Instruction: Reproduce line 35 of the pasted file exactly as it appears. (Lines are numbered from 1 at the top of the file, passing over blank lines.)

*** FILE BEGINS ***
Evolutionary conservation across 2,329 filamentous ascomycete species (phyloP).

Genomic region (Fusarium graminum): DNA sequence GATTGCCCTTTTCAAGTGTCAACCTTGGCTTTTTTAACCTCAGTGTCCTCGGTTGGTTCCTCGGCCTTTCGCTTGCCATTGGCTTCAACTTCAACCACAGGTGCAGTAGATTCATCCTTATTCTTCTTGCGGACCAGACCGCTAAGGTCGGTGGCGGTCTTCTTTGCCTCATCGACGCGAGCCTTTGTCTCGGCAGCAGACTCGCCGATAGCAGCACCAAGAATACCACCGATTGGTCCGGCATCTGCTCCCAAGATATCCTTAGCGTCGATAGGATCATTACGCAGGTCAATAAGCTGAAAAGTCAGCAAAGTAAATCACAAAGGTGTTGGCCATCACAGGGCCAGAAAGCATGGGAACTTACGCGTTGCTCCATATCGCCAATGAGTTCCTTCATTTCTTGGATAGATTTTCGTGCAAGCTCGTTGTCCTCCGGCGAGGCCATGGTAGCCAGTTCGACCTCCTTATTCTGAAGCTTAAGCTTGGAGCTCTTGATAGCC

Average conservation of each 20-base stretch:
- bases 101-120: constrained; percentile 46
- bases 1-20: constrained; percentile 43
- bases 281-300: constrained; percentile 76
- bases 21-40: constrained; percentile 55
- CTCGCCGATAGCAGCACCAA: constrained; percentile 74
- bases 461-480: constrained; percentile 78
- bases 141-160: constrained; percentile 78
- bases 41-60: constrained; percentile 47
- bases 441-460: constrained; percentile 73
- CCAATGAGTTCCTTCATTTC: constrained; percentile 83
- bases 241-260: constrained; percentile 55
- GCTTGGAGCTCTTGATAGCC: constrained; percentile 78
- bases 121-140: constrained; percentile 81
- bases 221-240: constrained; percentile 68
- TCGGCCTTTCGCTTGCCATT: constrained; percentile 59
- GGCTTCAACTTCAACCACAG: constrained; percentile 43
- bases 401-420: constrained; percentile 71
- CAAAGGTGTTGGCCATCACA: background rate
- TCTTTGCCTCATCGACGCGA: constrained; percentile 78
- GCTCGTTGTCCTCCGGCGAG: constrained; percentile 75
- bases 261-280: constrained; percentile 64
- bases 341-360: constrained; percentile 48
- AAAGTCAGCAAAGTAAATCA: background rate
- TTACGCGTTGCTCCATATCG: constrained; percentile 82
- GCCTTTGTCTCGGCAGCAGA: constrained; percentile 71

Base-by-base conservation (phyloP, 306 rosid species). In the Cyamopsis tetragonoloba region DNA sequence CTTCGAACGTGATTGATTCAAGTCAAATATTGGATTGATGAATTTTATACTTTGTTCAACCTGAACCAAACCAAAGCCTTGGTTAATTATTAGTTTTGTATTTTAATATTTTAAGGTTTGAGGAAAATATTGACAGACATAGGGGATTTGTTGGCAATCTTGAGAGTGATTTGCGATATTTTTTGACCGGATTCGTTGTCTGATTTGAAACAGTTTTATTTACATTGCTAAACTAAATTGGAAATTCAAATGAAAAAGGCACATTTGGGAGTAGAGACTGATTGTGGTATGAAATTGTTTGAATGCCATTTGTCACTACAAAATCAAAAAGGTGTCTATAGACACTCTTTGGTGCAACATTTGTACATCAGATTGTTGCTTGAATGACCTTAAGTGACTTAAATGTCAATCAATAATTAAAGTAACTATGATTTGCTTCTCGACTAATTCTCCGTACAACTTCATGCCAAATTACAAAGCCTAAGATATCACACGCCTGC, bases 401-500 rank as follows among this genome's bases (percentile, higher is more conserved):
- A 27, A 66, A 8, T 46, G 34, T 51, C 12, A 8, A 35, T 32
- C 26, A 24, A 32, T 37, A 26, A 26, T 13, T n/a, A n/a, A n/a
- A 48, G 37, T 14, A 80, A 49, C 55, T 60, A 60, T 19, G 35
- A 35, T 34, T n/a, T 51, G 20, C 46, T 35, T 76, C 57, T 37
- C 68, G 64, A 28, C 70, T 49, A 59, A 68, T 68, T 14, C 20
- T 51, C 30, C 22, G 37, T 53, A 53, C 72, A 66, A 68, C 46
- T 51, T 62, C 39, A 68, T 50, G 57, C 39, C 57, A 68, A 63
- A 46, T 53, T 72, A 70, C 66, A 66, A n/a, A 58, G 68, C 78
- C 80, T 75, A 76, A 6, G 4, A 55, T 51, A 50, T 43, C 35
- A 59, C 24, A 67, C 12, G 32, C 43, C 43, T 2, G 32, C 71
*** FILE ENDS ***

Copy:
- T 51, C 30, C 22, G 37, T 53, A 53, C 72, A 66, A 68, C 46